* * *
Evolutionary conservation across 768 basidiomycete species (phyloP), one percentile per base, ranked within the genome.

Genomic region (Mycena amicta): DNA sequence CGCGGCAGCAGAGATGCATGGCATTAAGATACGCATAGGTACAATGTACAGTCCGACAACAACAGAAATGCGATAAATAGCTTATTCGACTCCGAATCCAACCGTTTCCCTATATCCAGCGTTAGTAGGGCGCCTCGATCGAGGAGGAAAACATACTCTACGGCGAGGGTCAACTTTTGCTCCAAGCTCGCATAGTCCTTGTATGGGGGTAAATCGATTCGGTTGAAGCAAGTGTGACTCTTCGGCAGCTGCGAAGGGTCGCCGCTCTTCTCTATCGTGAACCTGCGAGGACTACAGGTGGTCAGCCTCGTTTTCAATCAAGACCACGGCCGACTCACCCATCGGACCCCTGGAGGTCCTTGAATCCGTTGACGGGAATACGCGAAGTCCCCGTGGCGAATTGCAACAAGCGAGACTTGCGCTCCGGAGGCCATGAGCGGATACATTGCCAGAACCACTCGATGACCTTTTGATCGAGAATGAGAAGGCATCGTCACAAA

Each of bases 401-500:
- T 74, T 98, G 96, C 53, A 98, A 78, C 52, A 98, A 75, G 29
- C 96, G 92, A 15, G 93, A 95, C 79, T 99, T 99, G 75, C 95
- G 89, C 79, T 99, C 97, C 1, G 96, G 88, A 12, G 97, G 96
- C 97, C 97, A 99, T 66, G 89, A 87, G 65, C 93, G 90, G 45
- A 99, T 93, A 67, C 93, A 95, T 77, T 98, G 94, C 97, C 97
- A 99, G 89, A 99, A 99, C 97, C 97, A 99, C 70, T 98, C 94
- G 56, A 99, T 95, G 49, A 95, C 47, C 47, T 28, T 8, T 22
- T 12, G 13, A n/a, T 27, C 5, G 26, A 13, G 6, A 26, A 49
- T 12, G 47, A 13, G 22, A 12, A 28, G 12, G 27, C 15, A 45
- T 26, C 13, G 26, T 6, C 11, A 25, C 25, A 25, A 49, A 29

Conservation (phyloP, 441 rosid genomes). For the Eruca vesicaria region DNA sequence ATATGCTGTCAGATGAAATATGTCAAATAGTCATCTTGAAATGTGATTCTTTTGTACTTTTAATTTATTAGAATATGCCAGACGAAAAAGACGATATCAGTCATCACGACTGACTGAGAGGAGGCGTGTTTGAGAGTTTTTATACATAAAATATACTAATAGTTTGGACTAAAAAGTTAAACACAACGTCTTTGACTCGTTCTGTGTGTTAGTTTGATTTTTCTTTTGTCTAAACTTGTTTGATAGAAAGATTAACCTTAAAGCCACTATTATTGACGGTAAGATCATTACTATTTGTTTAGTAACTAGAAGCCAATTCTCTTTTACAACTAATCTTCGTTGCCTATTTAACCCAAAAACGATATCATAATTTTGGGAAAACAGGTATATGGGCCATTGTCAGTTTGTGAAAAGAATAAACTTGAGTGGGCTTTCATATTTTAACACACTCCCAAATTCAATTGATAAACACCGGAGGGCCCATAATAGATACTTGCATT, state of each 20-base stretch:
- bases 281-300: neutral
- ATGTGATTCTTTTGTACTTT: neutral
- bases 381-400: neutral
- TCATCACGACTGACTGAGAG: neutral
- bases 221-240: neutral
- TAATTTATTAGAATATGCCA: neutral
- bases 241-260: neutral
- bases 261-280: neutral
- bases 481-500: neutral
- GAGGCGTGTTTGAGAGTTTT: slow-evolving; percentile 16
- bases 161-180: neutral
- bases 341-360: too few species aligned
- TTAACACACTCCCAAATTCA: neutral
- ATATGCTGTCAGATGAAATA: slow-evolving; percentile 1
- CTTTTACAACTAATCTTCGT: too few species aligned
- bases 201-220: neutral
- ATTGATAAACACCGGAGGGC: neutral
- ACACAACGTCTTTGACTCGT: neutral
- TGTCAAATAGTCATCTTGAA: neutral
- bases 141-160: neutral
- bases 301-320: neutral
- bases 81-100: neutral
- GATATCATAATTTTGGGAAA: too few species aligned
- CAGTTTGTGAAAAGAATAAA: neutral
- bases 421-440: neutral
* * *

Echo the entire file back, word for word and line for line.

Evolutionary conservation across 768 basidiomycete species (phyloP), one percentile per base, ranked within the genome.

Genomic region (Mycena amicta): DNA sequence CGCGGCAGCAGAGATGCATGGCATTAAGATACGCATAGGTACAATGTACAGTCCGACAACAACAGAAATGCGATAAATAGCTTATTCGACTCCGAATCCAACCGTTTCCCTATATCCAGCGTTAGTAGGGCGCCTCGATCGAGGAGGAAAACATACTCTACGGCGAGGGTCAACTTTTGCTCCAAGCTCGCATAGTCCTTGTATGGGGGTAAATCGATTCGGTTGAAGCAAGTGTGACTCTTCGGCAGCTGCGAAGGGTCGCCGCTCTTCTCTATCGTGAACCTGCGAGGACTACAGGTGGTCAGCCTCGTTTTCAATCAAGACCACGGCCGACTCACCCATCGGACCCCTGGAGGTCCTTGAATCCGTTGACGGGAATACGCGAAGTCCCCGTGGCGAATTGCAACAAGCGAGACTTGCGCTCCGGAGGCCATGAGCGGATACATTGCCAGAACCACTCGATGACCTTTTGATCGAGAATGAGAAGGCATCGTCACAAA

Each of bases 401-500:
- T 74, T 98, G 96, C 53, A 98, A 78, C 52, A 98, A 75, G 29
- C 96, G 92, A 15, G 93, A 95, C 79, T 99, T 99, G 75, C 95
- G 89, C 79, T 99, C 97, C 1, G 96, G 88, A 12, G 97, G 96
- C 97, C 97, A 99, T 66, G 89, A 87, G 65, C 93, G 90, G 45
- A 99, T 93, A 67, C 93, A 95, T 77, T 98, G 94, C 97, C 97
- A 99, G 89, A 99, A 99, C 97, C 97, A 99, C 70, T 98, C 94
- G 56, A 99, T 95, G 49, A 95, C 47, C 47, T 28, T 8, T 22
- T 12, G 13, A n/a, T 27, C 5, G 26, A 13, G 6, A 26, A 49
- T 12, G 47, A 13, G 22, A 12, A 28, G 12, G 27, C 15, A 45
- T 26, C 13, G 26, T 6, C 11, A 25, C 25, A 25, A 49, A 29

Conservation (phyloP, 441 rosid genomes). For the Eruca vesicaria region DNA sequence ATATGCTGTCAGATGAAATATGTCAAATAGTCATCTTGAAATGTGATTCTTTTGTACTTTTAATTTATTAGAATATGCCAGACGAAAAAGACGATATCAGTCATCACGACTGACTGAGAGGAGGCGTGTTTGAGAGTTTTTATACATAAAATATACTAATAGTTTGGACTAAAAAGTTAAACACAACGTCTTTGACTCGTTCTGTGTGTTAGTTTGATTTTTCTTTTGTCTAAACTTGTTTGATAGAAAGATTAACCTTAAAGCCACTATTATTGACGGTAAGATCATTACTATTTGTTTAGTAACTAGAAGCCAATTCTCTTTTACAACTAATCTTCGTTGCCTATTTAACCCAAAAACGATATCATAATTTTGGGAAAACAGGTATATGGGCCATTGTCAGTTTGTGAAAAGAATAAACTTGAGTGGGCTTTCATATTTTAACACACTCCCAAATTCAATTGATAAACACCGGAGGGCCCATAATAGATACTTGCATT, state of each 20-base stretch:
- bases 281-300: neutral
- ATGTGATTCTTTTGTACTTT: neutral
- bases 381-400: neutral
- TCATCACGACTGACTGAGAG: neutral
- bases 221-240: neutral
- TAATTTATTAGAATATGCCA: neutral
- bases 241-260: neutral
- bases 261-280: neutral
- bases 481-500: neutral
- GAGGCGTGTTTGAGAGTTTT: slow-evolving; percentile 16
- bases 161-180: neutral
- bases 341-360: too few species aligned
- TTAACACACTCCCAAATTCA: neutral
- ATATGCTGTCAGATGAAATA: slow-evolving; percentile 1
- CTTTTACAACTAATCTTCGT: too few species aligned
- bases 201-220: neutral
- ATTGATAAACACCGGAGGGC: neutral
- ACACAACGTCTTTGACTCGT: neutral
- TGTCAAATAGTCATCTTGAA: neutral
- bases 141-160: neutral
- bases 301-320: neutral
- bases 81-100: neutral
- GATATCATAATTTTGGGAAA: too few species aligned
- CAGTTTGTGAAAAGAATAAA: neutral
- bases 421-440: neutral